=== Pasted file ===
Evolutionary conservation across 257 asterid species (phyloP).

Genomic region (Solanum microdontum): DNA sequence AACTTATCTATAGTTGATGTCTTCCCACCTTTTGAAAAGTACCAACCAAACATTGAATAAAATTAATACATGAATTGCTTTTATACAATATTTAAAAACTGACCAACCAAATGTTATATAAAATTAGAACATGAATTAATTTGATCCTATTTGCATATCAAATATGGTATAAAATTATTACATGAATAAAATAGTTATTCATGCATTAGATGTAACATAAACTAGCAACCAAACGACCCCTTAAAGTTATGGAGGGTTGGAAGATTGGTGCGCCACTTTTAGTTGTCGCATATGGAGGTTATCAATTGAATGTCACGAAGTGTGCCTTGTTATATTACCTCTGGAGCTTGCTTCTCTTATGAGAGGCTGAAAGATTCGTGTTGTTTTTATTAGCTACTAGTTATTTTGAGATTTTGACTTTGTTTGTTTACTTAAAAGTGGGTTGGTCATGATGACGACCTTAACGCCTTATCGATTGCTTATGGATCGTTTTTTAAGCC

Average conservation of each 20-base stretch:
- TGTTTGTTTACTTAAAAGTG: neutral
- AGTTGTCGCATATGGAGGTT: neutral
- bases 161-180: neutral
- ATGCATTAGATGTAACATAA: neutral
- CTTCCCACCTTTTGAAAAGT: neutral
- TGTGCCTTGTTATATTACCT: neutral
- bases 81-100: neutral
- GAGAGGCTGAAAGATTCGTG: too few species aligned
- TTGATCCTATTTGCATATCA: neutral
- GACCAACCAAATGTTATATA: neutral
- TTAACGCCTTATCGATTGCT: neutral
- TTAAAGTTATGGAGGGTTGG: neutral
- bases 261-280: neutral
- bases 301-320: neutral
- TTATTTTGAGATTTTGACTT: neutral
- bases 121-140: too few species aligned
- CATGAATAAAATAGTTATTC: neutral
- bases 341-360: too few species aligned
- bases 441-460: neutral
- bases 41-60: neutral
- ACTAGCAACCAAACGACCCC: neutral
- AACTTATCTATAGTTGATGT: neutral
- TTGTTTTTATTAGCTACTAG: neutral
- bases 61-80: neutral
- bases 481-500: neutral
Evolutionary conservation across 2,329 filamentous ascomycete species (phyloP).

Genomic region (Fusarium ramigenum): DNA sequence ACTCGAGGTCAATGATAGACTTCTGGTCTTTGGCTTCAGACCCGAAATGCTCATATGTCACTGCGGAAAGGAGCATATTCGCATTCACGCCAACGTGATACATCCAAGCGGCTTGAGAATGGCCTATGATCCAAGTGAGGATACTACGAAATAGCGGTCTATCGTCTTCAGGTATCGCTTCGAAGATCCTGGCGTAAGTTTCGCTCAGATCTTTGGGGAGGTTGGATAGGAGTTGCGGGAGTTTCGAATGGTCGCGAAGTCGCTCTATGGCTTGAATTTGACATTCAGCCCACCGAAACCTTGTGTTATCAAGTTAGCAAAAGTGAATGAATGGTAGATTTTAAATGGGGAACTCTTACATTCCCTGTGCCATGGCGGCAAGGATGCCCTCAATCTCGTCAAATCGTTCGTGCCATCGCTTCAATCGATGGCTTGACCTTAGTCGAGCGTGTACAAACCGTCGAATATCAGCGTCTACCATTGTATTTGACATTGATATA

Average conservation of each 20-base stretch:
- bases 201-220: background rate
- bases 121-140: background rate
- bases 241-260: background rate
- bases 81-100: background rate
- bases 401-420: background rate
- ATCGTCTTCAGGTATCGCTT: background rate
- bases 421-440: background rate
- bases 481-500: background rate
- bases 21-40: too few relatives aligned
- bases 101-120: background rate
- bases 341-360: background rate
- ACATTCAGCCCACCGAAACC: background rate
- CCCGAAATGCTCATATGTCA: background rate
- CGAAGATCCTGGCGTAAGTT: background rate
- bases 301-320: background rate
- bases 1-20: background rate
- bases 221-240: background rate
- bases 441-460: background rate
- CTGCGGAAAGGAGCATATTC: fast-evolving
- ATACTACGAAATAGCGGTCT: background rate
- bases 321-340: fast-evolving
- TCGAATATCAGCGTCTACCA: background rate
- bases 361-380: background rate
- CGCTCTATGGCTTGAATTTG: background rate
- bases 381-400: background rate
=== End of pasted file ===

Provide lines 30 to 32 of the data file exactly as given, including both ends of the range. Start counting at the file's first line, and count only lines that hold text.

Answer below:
Genomic region (Fusarium ramigenum): DNA sequence ACTCGAGGTCAATGATAGACTTCTGGTCTTTGGCTTCAGACCCGAAATGCTCATATGTCACTGCGGAAAGGAGCATATTCGCATTCACGCCAACGTGATACATCCAAGCGGCTTGAGAATGGCCTATGATCCAAGTGAGGATACTACGAAATAGCGGTCTATCGTCTTCAGGTATCGCTTCGAAGATCCTGGCGTAAGTTTCGCTCAGATCTTTGGGGAGGTTGGATAGGAGTTGCGGGAGTTTCGAATGGTCGCGAAGTCGCTCTATGGCTTGAATTTGACATTCAGCCCACCGAAACCTTGTGTTATCAAGTTAGCAAAAGTGAATGAATGGTAGATTTTAAATGGGGAACTCTTACATTCCCTGTGCCATGGCGGCAAGGATGCCCTCAATCTCGTCAAATCGTTCGTGCCATCGCTTCAATCGATGGCTTGACCTTAGTCGAGCGTGTACAAACCGTCGAATATCAGCGTCTACCATTGTATTTGACATTGATATA

Average conservation of each 20-base stretch:
- bases 201-220: background rate